On July 25th, NNC expressed their support to the open letter of Syndicate “Education” to the “Podkrepa” trade union addressed to the PM Plamen Oresharski and demanding prompt legislative and administrative actions on the part of the authorities which were still expected to prove the education as their main priority. The syndicate’s requests concern 10 fiscal, political, organisational and employment measures to be adopted by the Government until end of August.
With due regard to the fundamental role of the following NGO to the promotion of the economic freedom (Article 16 of the Chapter of Fundamental Rights of the European Union) and the respect to the property rights (Article 17 of the Chapter of Fundamental Rights of the European Union), we should review their researchers’ contributions in July 2013:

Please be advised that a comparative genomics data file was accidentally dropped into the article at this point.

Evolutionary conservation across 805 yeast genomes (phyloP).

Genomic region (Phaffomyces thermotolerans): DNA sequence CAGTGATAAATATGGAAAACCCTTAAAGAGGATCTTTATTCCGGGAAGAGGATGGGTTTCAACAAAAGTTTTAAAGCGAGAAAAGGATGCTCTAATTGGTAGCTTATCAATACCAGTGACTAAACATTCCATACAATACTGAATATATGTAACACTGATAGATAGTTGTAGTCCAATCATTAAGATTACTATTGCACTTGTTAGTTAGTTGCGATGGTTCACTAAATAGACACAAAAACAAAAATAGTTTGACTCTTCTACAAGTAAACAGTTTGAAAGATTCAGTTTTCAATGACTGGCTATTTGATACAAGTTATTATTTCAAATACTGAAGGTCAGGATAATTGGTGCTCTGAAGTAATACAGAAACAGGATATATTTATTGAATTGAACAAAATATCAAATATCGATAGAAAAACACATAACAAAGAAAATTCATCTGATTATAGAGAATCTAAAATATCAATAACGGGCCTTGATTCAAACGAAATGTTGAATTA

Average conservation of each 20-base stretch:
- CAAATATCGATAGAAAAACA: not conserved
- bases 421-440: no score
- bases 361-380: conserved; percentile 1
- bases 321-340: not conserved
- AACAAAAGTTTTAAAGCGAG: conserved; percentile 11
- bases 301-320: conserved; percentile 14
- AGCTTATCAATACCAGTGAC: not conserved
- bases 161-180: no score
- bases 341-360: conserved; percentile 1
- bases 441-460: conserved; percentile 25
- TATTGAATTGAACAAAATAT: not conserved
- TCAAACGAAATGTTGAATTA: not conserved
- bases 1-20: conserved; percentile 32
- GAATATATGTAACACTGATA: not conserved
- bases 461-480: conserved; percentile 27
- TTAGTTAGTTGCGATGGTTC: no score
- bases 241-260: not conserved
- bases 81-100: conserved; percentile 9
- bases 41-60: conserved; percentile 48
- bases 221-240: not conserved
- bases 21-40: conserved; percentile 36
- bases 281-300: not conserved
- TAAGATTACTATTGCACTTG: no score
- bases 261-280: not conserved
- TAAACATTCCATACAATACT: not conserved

In his analysis entitled “Constitution an Political System” (or the nonsense of the ideas for a Great Parliament1) and published on July 12th one of the founders and current Chairman of the Board of the Institute for Market Economics (IME) (the first and oldest independent economic policy think tank in Bulgaria elaborating and advocating market-based solutions) Mr. Krasen Stanchev criticises the widespread ideas for calling a Great Parliament to amend the Constitution of Bulgaria as the only means capable to overcome the current political crisis and for adoption of new, more fair and transparent political rules. He scrutinizes the major aspects of the current Constitution (judiciary, Constitutional court, fiscal system, monopoly, property regulations, “social” rights) from the point of view of the possible impacts of respective amendments to some of these areas, concluding that initial failures within the constitutional regulation of some of them have already fatally stamped the social spheres concerned and other constitutional topics are good enough to be in line with the best European and North American constitutional practises so that some of the social deficiencies identified have no real connection to these provisions. “The Great Parliament cannot change the mentality of the political parties and leaders, much less that of the voters” Mr. Stanchev says.